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Alleged political hate crime not what it seemed

BY DREW PHILP

Published October 1, 2006

Despite a national whirlwind of speculation, political finger-pointing and a nasty black eye, police said rumors surrounding the assault of an Oakland University student who woke up beaten and bruised in Ann Arbor on the night of Sept. 23 are false.

Angela Cesere
Justin Zatkoff, executive director of the Michigan Federation of College Republicans, said he does not remember who gave him this black eye and other injuries on Sept. 23. (BEN SIMON/Daily)

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Ann Arbor police said Justin Zatkoff, the executive director of the Michigan Federation of College Republicans, was not attacked by "liberal thugs," as posted on the conservative blog truthcaucus.com.

Zatkoff's injuries included a broken eye socket, nose and nasal cavity. He was admitted to the emergency room the morning after the assault and had surgery six days later.

Zatkoff told police the next morning that he could not remember what happened the previous night.

Last Wednesday, Truth Caucus posted pictures of a disfigured Zatkoff under the headline "Hate Crime: College Republican Allegedly Beaten By Liberal Thugs."

The post cited a source close to Zatkoff who said he may have been attacked by members of the pro-affirmative action group By Any Means Necessary or a gay rights group. The story attracted national attention and was soon picked up by other sites like Wonkette.com, a Washington gossip blog, and dailykos.com, a well-known liberal blog.

Last Thursday, Don Carlson, state chair of the Michigan College Republicans, issued a statement urging students to "Keep (Justin) in your prayers" during his surgery and to "Travel in groups when possible, especially until the elections are over."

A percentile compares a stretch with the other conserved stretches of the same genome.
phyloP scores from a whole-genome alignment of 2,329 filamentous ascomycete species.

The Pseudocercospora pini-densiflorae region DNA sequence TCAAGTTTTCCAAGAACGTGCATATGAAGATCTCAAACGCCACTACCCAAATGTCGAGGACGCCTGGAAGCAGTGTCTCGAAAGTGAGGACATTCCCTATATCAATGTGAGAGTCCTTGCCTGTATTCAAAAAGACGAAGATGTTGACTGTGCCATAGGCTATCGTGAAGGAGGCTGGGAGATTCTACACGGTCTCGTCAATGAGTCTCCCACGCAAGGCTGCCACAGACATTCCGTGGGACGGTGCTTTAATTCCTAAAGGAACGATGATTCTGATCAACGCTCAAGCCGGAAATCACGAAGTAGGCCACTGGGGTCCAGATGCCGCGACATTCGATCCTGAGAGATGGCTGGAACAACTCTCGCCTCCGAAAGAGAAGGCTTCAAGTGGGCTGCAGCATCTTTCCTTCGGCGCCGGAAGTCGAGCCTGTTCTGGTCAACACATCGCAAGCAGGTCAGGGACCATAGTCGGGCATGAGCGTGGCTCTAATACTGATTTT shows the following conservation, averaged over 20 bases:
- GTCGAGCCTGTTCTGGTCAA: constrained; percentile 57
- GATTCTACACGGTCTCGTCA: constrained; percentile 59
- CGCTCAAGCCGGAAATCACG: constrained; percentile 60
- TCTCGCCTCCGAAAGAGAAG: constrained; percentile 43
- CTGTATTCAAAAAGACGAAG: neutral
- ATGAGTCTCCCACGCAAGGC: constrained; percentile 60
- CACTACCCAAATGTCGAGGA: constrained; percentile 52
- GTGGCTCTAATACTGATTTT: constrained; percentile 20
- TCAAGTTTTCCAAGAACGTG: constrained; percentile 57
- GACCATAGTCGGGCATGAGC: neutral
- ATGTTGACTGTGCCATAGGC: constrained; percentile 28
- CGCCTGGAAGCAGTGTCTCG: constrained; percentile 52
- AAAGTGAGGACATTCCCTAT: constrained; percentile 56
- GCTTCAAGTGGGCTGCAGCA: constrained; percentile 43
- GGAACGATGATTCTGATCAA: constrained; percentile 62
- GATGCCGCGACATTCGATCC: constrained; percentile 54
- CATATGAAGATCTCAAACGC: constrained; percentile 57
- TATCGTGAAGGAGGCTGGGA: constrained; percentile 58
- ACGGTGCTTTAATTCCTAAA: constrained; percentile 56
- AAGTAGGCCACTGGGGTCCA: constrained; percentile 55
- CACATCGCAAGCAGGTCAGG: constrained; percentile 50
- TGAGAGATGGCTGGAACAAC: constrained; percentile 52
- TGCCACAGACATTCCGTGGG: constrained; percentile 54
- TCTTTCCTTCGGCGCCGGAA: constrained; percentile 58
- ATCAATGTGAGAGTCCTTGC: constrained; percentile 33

Carlson also included a link to the post on truthcaucus.com alleging that it was liberals who had beaten Zatkoff.

The police report tells a much different story.

Police said Zatkoff received his puffy purple left eye during a fight with a high school friend.

Zatkoff was at a friend's party on the 1100 block of White Street on Sept. 23 when he engaged in what the police report called "horseplay" with a friend. Fueled by alcohol, Zatkoff was belligerent.

"When Zatkoff drinks, he gets a little out of control," the report quoted one of Zatkoff's friends. "At this particular party Zatkoff was being obnoxious."

Another one of Zatkoff's friends eventually admitted to police that it was he - not a gang of angry liberals - who punched Zatkoff.

After learning of the friend's confession, Carlson said his statement had not been politically motivated.

"I wanted people to be warned of it and be careful," he said. "That's just good advice."

Rob Scott, chair of the Michigan College Republicans, said it is an unfortunate situation and he is glad no one was attacked for their personal beliefs on politics.

"It sounds like a lot of people who didn't know the full story started talking about this and it got blown out of proportion," Scott said. "It's the importance of real journalism over blogging, I guess."


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